In response to an observation that the growing Filipino community in West Prince really seems to enjoy baking, Ruby Gadbilao is quick to correct.
“We love cooking,” she said. “We never call it baking, because, in the Philippines only rich people have ovens.”
As part of that growing Filipino community, Gadbilao said she was well aware of the challenges in finding traditional Filipino ingredients for cooking and for snacks.
So, she and her partner, Kent Clements, converted a family room in their Bloomfield Corner home into a store. Sari-Sari Retail opened a month ago and Gadbilao said many of the Filipino workers from the area have found their way around back to her store’s yellow door.
Sari-sari means “everything,” the store’s owner and manager explains.
“Here in my store, I can get everything for what they need. For everyday use, they can find it here.”
Gadbilao stocks rice, noodles, soy sauce, lumpia wrappers, a variety of frozen fish including tilapia, bisugo, small tuna and the Philippines national fish, the milk fish. The shelves are lined with many other traditional ingredients and even snack foods like chips, cheese cakes and wafers, but it is when Gadbilao posts that she has fresh vegetables that the number of customers beating a path to her yellow door really swells.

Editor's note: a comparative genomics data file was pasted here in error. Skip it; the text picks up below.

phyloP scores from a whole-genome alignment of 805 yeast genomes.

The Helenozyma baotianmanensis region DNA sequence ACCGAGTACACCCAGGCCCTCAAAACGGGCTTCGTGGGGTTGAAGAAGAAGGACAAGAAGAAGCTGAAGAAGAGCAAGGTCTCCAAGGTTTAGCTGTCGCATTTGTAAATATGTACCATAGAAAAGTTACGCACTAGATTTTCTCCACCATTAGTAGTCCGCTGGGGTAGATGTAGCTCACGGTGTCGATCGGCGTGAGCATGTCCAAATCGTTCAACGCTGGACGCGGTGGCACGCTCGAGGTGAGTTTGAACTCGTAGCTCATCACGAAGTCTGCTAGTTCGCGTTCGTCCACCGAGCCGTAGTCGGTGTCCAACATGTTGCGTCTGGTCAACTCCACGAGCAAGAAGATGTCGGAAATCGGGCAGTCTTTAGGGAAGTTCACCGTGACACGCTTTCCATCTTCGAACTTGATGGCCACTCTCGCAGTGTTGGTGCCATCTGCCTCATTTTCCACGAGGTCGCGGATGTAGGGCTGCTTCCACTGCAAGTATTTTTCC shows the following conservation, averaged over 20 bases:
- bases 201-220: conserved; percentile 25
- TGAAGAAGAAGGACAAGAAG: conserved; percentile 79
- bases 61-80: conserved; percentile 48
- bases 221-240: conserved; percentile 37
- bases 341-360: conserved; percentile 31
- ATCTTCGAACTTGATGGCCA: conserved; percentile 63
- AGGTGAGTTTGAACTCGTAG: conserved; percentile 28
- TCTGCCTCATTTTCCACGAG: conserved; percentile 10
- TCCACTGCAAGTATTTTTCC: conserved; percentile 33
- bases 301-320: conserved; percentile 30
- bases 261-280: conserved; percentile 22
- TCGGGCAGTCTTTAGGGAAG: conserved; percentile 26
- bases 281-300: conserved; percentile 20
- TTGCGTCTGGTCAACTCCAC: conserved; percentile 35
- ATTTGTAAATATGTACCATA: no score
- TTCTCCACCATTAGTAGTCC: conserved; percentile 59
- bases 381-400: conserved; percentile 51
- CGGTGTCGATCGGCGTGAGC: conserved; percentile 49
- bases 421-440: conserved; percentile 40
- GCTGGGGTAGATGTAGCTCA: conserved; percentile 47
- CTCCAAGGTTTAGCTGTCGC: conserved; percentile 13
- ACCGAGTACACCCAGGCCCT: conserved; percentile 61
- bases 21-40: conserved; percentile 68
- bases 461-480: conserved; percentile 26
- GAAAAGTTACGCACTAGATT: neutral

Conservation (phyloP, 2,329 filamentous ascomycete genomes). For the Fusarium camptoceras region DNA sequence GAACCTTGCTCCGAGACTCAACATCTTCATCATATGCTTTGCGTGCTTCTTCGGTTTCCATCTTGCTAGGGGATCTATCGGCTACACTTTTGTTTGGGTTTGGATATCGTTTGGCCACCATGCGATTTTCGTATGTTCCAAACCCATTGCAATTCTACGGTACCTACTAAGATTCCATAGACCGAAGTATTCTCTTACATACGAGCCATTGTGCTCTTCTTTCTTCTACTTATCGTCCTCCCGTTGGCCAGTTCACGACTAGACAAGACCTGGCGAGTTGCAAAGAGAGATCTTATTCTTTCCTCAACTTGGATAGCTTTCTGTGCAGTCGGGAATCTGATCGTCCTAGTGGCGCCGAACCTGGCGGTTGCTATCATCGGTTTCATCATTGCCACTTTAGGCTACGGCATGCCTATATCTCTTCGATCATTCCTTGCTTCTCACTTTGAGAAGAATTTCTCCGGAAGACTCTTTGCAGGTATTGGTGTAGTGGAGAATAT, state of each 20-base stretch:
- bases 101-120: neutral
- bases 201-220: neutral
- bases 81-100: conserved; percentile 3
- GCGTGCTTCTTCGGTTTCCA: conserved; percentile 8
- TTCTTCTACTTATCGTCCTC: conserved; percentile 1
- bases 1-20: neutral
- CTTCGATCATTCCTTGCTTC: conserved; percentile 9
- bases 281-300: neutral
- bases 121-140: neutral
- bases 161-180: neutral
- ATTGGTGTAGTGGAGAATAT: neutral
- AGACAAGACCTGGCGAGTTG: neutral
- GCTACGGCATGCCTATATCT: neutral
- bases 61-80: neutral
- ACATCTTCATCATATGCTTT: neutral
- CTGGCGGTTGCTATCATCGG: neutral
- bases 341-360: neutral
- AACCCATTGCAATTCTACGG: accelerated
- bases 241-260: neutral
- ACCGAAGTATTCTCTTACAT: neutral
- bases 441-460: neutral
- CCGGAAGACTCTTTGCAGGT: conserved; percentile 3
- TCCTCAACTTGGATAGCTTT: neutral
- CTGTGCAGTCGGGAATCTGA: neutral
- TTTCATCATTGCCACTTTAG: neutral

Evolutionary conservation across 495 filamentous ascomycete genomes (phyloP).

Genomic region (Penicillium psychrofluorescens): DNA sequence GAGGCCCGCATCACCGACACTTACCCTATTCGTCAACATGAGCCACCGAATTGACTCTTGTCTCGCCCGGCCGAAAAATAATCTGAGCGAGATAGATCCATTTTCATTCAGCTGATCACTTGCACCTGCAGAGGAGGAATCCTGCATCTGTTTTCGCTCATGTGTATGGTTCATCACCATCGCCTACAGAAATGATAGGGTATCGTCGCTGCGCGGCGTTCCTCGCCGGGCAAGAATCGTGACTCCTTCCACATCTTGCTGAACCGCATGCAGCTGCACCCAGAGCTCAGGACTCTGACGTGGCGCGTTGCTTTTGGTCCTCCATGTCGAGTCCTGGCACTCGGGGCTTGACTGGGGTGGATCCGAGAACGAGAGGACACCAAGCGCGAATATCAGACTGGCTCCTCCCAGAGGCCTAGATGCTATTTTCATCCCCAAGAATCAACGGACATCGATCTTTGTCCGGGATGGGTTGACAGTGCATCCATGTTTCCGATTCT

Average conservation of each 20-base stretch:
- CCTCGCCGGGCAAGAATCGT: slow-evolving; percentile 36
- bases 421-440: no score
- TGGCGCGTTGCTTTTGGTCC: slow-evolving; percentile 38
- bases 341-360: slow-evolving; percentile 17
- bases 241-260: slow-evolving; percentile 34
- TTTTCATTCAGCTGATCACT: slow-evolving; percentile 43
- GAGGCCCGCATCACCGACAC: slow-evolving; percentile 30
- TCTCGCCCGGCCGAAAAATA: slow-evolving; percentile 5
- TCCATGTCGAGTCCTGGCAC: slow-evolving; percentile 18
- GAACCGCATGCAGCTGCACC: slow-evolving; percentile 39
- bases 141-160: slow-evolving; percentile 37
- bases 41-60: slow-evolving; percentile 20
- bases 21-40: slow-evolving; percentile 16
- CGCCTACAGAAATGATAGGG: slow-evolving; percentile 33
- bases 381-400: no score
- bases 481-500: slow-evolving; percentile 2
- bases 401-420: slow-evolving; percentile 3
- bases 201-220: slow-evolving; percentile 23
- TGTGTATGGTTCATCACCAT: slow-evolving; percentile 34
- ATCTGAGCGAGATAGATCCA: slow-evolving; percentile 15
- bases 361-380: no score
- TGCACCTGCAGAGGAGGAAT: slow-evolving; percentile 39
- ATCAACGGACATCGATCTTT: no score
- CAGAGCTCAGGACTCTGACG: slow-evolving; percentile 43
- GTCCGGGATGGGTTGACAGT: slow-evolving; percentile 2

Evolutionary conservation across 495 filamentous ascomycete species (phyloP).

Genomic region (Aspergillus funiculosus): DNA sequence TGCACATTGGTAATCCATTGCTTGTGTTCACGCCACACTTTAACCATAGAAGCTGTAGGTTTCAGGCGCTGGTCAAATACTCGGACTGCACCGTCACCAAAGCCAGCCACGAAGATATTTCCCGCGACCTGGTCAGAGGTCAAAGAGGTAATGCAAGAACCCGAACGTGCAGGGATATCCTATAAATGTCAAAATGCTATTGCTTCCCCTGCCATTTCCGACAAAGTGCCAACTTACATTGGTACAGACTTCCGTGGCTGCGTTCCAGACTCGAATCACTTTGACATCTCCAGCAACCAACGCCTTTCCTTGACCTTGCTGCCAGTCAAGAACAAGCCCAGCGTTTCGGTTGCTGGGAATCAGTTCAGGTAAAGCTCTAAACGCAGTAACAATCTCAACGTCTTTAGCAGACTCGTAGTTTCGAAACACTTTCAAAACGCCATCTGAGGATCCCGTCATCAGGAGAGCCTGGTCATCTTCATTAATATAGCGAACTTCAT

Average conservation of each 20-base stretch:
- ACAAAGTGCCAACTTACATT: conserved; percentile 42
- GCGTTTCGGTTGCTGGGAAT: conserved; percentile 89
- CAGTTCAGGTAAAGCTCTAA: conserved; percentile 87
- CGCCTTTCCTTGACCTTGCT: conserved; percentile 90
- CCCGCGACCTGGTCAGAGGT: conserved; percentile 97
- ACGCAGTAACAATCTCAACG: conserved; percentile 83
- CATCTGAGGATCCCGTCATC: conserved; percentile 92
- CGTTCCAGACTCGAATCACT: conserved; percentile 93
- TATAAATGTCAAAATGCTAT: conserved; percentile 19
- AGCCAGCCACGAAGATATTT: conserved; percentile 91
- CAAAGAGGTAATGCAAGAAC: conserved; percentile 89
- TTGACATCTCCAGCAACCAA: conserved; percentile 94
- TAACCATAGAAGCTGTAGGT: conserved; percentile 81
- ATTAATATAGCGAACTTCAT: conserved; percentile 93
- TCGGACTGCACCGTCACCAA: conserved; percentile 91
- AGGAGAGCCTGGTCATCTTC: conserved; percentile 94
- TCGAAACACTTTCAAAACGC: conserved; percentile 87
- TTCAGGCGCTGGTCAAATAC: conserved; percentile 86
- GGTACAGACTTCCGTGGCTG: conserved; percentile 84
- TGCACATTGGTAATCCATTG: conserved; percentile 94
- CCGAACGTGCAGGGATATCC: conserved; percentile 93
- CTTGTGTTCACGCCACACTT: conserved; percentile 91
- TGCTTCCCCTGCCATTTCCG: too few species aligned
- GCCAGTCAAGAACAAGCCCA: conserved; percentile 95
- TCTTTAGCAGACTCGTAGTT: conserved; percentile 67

Her inventory continues to grow and has reached the point where she needs to bring in more shelving.
With approximately 240 Filipinos currently employed at three local fish plants, Gadbilao believes there is a ready market for her new store, and she believes that number could soon swell, sharing the possibility of family members of some of the workers, including somewhere between 30 and 100 children, arriving this year.
“The West Prince area is going to boom,” she declared.
“For every Filipino, it’s a dream to go to Canada,” said Gadbilao who has been living and working in West Prince for eight years. Her daughter, Elijah, joined her four years ago.
Store hours for Sari Sari Retail are currently mornings and evening with Gadbilao greeting customers until her night cleaning shift starts and Elijah and Kent taking over after school and work hours. The store is also open on Saturday and Sunday from 3 to 9 p.m.
Gadbilao welcomes the challenge of running a store. “I have big dreams for myself and my daughter,” she said; big dreams to be successful in life and big dreams to try everything and don’t give up.”